NEW YORK, N.Y. - If it's dry and cold where you live, work or play, it's winter skin season, but the fixes may not be as obvious as they seem.
Rather than bide your time until April, The Associated Press asked dermatologists for tips on seasonal care and protection to stave off itchy, flaky and cracked skin.
- Don't take extra hot showers. As much as you want the comfort of that heat when it's chilly, there's less moisture in the air during winter and hot showers can further dehydrate your skin, said Dr. Neil Sadick, clinical professor of dermatology at Weill Cornell Medical College.
"Make showers as tepid as you can tolerate," he said. If you can't stand the chill, find a space heater safe for bathroom use.
Dr. Alicia Zalka, associate clinical professor of dermatology at Yale, put it this way: "Take shorter, fewer, cooler or soap free showers." By soap free, she means stay away from products that contain detergents because they can remove protective, essential oils.
- Don't assume that drinking water or replacing fluids internally is enough to keep your skin healthy during cold weather.
Zalka is all for drinking water to stay hydrated but cautions that moisture from the extra fluids can evaporate if not trapped by the epidermis, the skin's outer layer. Moisturizing is so important this time of year because it protects the outer layer from winter's wrath while retaining natural moisture from within.
"If you've got the driest of dry skin, the best defence for that is a couple of days of plain old Vaseline, as a a sealer and a protectant," she said. "If the skin is already cracked, it does not sting."
Remember that certain beverages are dehydrating, such as those containing alcohol or caffeine, so consume them in moderation, said Clinique dermatologist Dr. David Orentreich.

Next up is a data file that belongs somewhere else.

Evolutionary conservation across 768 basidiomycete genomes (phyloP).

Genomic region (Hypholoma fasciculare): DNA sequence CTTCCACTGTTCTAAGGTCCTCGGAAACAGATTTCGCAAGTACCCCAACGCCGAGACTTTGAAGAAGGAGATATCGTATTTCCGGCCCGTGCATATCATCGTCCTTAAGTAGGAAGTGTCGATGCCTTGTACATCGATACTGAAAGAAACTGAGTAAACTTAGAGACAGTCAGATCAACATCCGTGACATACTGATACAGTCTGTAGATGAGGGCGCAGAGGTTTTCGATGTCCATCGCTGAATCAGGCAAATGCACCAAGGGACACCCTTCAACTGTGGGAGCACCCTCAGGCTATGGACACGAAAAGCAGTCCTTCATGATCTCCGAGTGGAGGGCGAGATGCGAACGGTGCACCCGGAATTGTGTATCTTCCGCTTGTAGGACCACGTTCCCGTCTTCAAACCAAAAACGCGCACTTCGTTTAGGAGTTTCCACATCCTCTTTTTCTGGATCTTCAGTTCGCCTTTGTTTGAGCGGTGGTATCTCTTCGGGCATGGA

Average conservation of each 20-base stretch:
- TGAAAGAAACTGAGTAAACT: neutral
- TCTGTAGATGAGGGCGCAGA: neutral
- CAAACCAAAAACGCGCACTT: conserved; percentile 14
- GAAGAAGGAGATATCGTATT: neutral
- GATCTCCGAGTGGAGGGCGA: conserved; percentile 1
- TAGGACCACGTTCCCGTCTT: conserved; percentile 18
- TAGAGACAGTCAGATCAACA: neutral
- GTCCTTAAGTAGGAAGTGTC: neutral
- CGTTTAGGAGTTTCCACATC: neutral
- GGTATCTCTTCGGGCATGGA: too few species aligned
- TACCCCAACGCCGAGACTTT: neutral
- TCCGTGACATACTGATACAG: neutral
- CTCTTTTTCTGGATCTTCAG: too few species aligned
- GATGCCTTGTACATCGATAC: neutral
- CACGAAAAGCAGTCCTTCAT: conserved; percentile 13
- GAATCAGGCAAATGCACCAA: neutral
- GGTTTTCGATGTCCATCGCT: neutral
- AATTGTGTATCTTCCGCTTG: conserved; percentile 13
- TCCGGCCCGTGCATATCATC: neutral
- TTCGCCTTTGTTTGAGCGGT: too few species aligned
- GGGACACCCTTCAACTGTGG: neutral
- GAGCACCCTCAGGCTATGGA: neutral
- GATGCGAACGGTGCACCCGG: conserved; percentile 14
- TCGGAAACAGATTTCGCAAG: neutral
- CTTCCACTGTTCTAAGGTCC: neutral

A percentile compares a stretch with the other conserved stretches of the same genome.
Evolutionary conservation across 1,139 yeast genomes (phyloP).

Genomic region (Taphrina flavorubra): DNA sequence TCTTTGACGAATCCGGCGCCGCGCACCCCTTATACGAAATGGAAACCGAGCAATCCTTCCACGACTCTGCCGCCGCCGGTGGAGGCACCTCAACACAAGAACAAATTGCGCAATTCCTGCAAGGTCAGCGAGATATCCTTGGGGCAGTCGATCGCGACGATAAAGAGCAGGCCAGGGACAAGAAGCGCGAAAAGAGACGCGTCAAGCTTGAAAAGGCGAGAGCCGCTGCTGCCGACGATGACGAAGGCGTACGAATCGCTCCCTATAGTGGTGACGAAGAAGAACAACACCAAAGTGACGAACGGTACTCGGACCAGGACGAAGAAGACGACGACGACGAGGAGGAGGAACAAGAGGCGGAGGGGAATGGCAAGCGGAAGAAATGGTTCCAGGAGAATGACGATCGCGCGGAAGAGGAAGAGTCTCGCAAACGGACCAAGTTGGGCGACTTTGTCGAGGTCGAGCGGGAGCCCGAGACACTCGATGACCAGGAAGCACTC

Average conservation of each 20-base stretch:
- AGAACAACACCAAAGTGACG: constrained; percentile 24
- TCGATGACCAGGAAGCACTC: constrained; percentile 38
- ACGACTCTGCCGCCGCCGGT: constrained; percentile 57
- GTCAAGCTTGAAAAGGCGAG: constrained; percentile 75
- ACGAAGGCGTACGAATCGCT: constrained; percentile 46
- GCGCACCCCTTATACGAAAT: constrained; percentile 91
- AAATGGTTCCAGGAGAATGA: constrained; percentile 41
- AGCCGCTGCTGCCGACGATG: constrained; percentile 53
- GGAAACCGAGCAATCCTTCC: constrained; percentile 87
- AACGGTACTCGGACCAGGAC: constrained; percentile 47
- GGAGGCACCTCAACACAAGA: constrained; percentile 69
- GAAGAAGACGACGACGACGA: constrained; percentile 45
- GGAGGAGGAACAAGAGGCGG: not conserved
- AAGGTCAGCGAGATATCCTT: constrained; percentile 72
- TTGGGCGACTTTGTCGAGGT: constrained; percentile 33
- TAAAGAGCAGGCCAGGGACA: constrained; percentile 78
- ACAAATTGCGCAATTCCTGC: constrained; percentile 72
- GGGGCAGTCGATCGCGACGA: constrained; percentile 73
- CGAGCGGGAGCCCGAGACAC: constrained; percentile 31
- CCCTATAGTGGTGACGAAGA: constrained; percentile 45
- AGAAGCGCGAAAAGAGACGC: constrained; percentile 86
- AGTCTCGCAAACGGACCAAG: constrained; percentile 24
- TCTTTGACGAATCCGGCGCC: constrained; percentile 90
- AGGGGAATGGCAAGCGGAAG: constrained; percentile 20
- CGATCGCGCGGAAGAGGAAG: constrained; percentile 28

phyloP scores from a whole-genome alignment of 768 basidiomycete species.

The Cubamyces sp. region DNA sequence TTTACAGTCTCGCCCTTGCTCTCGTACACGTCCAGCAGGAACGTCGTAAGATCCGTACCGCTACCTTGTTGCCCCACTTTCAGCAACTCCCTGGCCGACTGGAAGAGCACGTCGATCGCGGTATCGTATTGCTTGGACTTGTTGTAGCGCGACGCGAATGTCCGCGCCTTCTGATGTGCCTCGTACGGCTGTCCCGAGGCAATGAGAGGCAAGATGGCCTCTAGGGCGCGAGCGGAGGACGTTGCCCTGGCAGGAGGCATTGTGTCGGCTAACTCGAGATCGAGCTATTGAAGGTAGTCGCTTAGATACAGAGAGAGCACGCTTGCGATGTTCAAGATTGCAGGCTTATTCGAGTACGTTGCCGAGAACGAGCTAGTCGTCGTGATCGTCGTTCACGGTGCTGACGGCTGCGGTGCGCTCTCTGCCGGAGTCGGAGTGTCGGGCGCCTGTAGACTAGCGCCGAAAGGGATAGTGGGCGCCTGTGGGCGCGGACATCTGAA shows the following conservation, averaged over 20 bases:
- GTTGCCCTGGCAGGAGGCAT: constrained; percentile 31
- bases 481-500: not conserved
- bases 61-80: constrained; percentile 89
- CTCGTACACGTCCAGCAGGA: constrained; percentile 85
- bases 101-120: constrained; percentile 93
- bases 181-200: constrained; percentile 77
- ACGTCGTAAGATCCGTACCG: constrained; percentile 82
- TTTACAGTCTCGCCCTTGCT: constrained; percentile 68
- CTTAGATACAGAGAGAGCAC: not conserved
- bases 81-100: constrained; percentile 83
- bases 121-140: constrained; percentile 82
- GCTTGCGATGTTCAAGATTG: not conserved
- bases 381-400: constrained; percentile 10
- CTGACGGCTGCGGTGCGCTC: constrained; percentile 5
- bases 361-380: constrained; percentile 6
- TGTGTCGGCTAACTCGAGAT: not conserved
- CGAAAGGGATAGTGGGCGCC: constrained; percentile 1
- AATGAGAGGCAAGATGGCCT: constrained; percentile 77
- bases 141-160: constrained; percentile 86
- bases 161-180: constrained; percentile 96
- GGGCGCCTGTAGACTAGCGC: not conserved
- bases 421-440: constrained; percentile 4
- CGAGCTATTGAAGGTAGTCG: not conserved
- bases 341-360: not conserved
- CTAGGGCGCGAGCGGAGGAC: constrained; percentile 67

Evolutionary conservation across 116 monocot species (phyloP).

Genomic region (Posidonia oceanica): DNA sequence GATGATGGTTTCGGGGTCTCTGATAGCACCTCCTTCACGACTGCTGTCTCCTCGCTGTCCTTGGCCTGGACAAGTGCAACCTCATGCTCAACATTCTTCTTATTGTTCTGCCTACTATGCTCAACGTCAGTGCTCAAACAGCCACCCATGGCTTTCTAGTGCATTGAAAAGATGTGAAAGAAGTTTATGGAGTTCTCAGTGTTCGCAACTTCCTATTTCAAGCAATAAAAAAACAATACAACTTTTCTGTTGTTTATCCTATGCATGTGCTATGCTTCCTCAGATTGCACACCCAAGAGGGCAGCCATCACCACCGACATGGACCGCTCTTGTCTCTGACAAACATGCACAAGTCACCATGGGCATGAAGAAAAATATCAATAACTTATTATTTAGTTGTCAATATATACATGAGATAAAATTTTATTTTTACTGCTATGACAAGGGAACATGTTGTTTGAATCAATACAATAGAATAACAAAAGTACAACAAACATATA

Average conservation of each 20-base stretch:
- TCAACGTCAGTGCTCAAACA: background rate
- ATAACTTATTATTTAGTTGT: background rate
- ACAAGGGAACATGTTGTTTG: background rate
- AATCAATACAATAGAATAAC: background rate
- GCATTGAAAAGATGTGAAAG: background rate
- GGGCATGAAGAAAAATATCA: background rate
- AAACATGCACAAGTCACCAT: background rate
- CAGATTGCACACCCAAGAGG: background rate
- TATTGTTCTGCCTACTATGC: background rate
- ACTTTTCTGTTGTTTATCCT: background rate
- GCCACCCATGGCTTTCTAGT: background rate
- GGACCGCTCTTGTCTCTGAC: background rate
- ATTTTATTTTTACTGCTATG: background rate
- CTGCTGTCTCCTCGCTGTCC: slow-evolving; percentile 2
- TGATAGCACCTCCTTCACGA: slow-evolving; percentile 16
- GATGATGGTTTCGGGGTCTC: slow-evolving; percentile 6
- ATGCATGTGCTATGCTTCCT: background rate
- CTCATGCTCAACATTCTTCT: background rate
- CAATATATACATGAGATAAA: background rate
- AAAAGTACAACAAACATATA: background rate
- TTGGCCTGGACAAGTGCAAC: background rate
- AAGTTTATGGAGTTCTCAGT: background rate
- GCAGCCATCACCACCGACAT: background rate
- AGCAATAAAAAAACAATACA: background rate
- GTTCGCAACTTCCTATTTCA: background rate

Here are nine of the best winter foods for your skin. Story continues below.
Pick a pink one, though, because pink grapefruit gets its pink-red hue from lycopene, a carotenoid that may help to keep your skin smooth. In a study published in 2008 in the European Journal of Pharmaceutics and Biopharmaceutics, researchers found that of the 20 individuals studied, those who had higher skin concentrations of lycopene had smoother skin. You can also get lycopene from tomatoes, carrots, watermelon, guava and red peppers. More from EatingWell: 5 Winter Foods to Help You Lose Weight 9 "Bad" Foods You Should Be Eating The Health Benefits And Cons Of Coffee Flickr photo by Liz West
Drinking a single cup of coffee daily may lower your risk of developing skin cancer. In one study of more than 93,000 women, published in the European Journal of Cancer Prevention, those who drank one cup of caffeinated coffee a day reduced their risk of developing nonmelanoma skin cancer by about 10 percent. And the more they drank -- up to about six cups or so per day -- the lower their risk. Decaf didn't seem to offer the same protection. Flickr photo by Ed Sweeney
Edamame is rich in isoflavones -- and isoflavones act like antioxidants, scavenging for and mopping up harmful free radicals caused by sun exposure. Isoflavones may also help to preserve skin-firming collagen -- which begins to decline starting in our 20s. Flickr photo by joyosity
Research suggests caffeine in tea (coffee too) may help to protect your skin against skin cancer. Caffeine basically kills precancerous and ultraviolet-damaged skin cells by blocking a protein that they need to divide, explains Paul Nghiem, M.D., Ph.D., associate professor of dermatology at the University of Washington Medical School. In a study where mice were exposed to harmful sunburn-causing ultraviolet B rays, caffeine inhibited the formation of skin tumors. Flickr photo by Eduardo Mueses
Carrots contain the carotenoids beta carotene and lycopene -- both of which may shield your skin against UV damage. In one study, participants who were exposed to UV light had almost 50 percent less skin reddening after they drank about 1 2/3 cups of carrot juice or ate 2 1/2 tablespoons of tomato paste daily, in addition to their regular diet, for 10 to 12 weeks. Flickr photo by Clay Irving